Author Archives: Gus Andrews

Production meetings at the Gottesman Video Collective

Production meetings are central to our video-making process at GVC. Without them, many of us we wouldn’t know half as much about video production as we do! These Monday morning meetings are a time to talk about the videos published the previous week, discuss what worked and what didn’t, share tips on how to do better next time, help each other solve problems, and discuss what work needs to be done in the coming week.

Through this process, we learn from each other. Some people started at the lab with more experience than others, and frequently they share their technical expertise. But each of us has learned a little bit simply by working on production, and that also contributes to the group’s shared knowledge. Nick, our equipment manager, performed a number of tests with the cameras which generated some knowledge about how to use them to their best effect. We also periodically work through tutorials on Lynda.com or even on YouTube (which is where we picked up some tips about greenscreening and puppet construction), and bring that information back to the group. Frequently, we find that our high school and college interns teach us as much as we teach each other! Intern Corinne, for example, taught us a lot about color correction, and Reynaldo worked out some neat rotoscoping tricks using AfterEffects.
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Learning Video Production – Introduction

Few people would disagree that learning video production requires a great deal of hands-on experience and time spent learning the craft from more experienced producers. It may not be the only thing a person needs to know to make video, but there’s a reason why internships and PA work have long been a part of video production curricula. With technology changing rapidly, it is unlikely that students today will be able to learn everything they need to about video production while in a classroom anyway. What is more important is cultivating their ability to learn from and work with peers and co-workers as they work on a range of productions, in a range of roles.

The Media Show was born at what was once known as AfterEd TV (now the Gottesman Video Collective) at Teachers College, Columbia University — an environment that thrives on a culture of peer learning. The show has been one of a rotating smorgasbord of short video series, produced by graduate assistants, undergraduate interns, and part-time staff. These producers all come together at a weekly meeting to critique each others’ work, share tips on how to improve production quality, solve problems with equipment, experiment with new techniques, and plan for future series.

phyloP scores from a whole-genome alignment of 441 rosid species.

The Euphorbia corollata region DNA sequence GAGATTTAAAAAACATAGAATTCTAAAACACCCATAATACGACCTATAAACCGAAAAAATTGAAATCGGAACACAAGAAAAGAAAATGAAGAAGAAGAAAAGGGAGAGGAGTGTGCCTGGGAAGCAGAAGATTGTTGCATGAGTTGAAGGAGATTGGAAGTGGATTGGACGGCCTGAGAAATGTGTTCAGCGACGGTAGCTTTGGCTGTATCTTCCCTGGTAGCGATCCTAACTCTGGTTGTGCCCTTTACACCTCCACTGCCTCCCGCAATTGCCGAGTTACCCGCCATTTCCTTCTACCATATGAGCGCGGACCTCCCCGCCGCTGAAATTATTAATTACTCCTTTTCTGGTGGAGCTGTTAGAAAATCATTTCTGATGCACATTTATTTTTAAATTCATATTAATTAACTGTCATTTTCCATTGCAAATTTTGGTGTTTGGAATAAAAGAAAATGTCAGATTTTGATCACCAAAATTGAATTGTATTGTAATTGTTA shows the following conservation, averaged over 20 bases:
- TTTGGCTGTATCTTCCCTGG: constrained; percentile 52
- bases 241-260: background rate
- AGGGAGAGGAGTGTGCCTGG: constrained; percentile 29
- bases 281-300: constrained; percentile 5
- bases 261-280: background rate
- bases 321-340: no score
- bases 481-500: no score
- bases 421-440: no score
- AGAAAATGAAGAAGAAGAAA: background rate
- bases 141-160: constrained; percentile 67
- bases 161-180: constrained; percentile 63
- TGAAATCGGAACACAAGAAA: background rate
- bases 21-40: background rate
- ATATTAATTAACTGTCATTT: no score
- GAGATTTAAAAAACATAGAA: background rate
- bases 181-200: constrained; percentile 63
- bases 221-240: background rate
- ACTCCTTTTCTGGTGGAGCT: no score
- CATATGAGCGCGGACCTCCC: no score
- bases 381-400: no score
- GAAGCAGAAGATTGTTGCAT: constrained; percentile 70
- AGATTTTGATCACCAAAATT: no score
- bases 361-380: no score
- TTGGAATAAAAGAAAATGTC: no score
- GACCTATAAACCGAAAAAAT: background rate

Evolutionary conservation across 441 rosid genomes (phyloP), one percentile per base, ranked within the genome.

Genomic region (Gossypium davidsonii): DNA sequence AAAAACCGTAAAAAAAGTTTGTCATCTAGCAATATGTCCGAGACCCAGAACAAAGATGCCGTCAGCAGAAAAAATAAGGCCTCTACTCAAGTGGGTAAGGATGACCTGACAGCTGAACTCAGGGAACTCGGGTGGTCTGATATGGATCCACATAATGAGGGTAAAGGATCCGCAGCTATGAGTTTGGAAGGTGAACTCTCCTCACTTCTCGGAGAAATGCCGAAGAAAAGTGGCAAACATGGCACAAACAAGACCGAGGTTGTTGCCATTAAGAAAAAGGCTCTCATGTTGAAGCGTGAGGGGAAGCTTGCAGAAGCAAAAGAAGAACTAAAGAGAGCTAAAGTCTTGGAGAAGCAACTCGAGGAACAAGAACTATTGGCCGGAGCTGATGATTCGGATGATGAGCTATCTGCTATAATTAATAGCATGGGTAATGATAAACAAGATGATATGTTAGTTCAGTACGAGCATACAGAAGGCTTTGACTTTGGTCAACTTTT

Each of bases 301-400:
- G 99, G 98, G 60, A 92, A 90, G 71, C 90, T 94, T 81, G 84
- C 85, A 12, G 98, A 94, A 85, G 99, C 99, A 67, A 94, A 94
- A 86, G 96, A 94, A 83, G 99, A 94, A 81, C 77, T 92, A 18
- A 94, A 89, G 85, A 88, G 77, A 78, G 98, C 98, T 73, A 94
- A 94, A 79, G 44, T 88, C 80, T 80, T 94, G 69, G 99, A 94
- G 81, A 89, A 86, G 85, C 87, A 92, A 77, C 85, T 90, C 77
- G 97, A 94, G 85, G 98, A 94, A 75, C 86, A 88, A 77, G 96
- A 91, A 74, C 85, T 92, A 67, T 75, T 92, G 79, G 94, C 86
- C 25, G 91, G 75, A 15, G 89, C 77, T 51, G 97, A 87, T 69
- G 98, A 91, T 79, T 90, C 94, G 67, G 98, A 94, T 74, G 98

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Teaching Media Literacy – Introduction

In the spring of 2010, Gus and co-worker Skye MacLeod from the Gottesman Video Collective set out to a high school in Brooklyn to test out using the Yell and Sell episode as a tool for teaching media literacy and media production. Over the course of five weeks, meeting with the class one day a week, we met with a class of about fifteen high school seniors, all of whom were relatively recent immigrants to the United States, and were from places as diverse as Tibet, Ghana, and the Dominican Republic. The goal was to have them produce “mashups” of commercials in response to Erna and Weena’s prompt at the end of the episode.

In the “Teaching Media Literacy” track of this case study, we present the results of that experiment in video form. We also provide additional lesson resources to support units on each episode of The Media Show. Further description of the high school class follows.

(One quick note: You may find that there is a great deal of overlap between this track and the Teaching Video Production track of this case study. Media literacy educators have long discussed whether an understanding of video production should be a part of media literacy education. We believe it should! Understanding how media get made supports an ability to deconstruct the messages they deliver. We recommend browsing through the Teaching Video Production articles, and seeing whether you can incorporate them into your media literacy teaching as well.)
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